Lest We forget: The Vehicles Canada Made for WWIINov 9th, 2016
Canada’s involvement in both World War I and World War II have become a large part of our national identity. We participated in massive battles on the ground, supported troops from above, and ran into the face of danger without a second thought. The individuals who gave their lives proved that Canada is a strong country, united by a common will to do good in the world.
While many of the vehicles and equipment Canadian troops used in both world wars were imported from either Britain or the US, there were a few vehicles Canada was responsible for manufacturing during WWII. Here are a few:
Fox Armoured Car
This little tank-like vehicle was built by GM Canada and was based on the British Humber Armoured Car MK III. While only 1,506 vehicles were made, the Fox was used in operations in Italy, UK and India. With only enough space for four men the crew often consisted of the commander, the driver, a gunner and wireless operator.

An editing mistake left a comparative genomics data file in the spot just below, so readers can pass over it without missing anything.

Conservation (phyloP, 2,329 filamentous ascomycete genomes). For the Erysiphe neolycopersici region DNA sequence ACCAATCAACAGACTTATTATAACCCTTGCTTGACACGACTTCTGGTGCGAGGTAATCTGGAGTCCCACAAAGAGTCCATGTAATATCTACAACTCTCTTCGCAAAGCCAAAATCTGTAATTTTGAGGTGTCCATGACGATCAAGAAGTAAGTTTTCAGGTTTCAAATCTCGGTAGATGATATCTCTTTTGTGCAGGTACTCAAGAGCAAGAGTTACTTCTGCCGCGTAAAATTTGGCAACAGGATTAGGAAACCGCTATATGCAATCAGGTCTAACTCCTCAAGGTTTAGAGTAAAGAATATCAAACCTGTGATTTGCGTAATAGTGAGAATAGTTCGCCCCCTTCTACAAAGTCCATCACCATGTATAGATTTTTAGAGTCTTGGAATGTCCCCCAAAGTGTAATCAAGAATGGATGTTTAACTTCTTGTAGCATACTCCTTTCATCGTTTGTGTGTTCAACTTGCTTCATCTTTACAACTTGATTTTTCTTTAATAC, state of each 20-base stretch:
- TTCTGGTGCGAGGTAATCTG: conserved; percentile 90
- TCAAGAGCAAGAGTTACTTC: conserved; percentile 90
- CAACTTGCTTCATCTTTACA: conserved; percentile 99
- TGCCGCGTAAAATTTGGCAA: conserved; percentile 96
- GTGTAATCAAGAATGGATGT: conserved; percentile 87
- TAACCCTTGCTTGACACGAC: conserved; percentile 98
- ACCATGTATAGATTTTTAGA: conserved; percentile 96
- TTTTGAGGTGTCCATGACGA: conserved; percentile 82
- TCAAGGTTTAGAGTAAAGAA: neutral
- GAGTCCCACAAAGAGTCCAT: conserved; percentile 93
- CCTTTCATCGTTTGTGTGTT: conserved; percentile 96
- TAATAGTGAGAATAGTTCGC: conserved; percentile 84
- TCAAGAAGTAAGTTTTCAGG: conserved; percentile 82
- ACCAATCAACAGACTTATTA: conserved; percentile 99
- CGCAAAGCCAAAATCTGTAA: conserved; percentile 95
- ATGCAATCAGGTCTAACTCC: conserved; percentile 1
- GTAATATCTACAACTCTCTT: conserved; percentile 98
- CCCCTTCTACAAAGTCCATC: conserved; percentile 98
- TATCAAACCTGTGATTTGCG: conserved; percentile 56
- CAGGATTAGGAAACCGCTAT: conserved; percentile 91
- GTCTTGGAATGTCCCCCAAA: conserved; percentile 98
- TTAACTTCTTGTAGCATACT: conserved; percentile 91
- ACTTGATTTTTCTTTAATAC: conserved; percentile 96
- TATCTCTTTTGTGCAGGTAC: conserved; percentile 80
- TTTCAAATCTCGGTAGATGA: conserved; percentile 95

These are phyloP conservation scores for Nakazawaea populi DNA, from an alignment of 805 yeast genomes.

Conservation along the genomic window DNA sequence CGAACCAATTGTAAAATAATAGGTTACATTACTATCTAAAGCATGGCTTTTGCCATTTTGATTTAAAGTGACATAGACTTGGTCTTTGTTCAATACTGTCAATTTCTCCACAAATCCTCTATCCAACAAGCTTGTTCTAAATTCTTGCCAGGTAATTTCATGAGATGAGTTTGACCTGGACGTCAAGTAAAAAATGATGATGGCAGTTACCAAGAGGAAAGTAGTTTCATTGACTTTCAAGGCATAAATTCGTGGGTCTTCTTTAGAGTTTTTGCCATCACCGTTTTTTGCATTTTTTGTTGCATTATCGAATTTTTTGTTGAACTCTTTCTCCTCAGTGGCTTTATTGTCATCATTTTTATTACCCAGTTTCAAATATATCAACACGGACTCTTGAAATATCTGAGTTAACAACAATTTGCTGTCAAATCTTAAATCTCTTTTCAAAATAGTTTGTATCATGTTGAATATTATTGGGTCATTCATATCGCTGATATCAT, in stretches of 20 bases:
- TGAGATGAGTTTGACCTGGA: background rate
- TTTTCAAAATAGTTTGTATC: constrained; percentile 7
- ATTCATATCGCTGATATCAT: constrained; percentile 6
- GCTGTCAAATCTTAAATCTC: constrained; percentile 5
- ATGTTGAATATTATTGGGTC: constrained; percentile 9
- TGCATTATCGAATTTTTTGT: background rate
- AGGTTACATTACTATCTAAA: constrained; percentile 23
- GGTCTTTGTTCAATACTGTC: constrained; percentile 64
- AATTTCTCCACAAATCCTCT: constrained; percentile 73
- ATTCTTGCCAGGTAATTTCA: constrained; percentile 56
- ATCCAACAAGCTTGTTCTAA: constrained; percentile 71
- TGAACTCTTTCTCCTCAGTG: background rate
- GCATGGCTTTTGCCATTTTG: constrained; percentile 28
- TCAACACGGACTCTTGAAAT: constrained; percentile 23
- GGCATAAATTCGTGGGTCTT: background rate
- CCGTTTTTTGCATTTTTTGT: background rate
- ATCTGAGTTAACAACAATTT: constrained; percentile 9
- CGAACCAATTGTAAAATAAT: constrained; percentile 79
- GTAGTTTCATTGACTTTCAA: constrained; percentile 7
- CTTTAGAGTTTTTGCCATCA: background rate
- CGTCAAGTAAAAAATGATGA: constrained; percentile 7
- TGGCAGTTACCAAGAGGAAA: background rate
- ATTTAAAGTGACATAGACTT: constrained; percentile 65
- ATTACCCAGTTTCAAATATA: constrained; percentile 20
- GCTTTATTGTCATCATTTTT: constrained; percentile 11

This tank was made to safely carry troops and medical aid from one place to another. General Guy Simonds, acting commander of the First Canadian Army was was ordered to follow up D-Day attacks with an assault on Falaise, wanted to using armoured vehicles to transport troops to ensure they reach their objectives. At the time, there were no vehicles equipped for the task, so the Canadian army converted extra M7 Priest 105 mm self-propelled guns by removing the guns and welding steel plates across the gaps this left in the armour. They’re called “Kangaroos” because the idea was to carry infantry in the belly of the tank, similar to the away a mother kangaroo does with her young. The kangaroo would serve to be the basis for the armoured personnel carriers that are still in use today.
While this was a British design, many variations of this tank were built at the Canadian Pacific Angus shops in Montreal, as they were the only factory capable of such builds in Canada at the time. Known for being both strong and reliable, the Valentine Tanks featured riveted and welded construction, petrol and diesel powerplants and a progressive increase in armament.
On this Remembrance Day, we want to say thank you to the men and women of the Canadian Forces who continue to make great sacrifices to serve our country.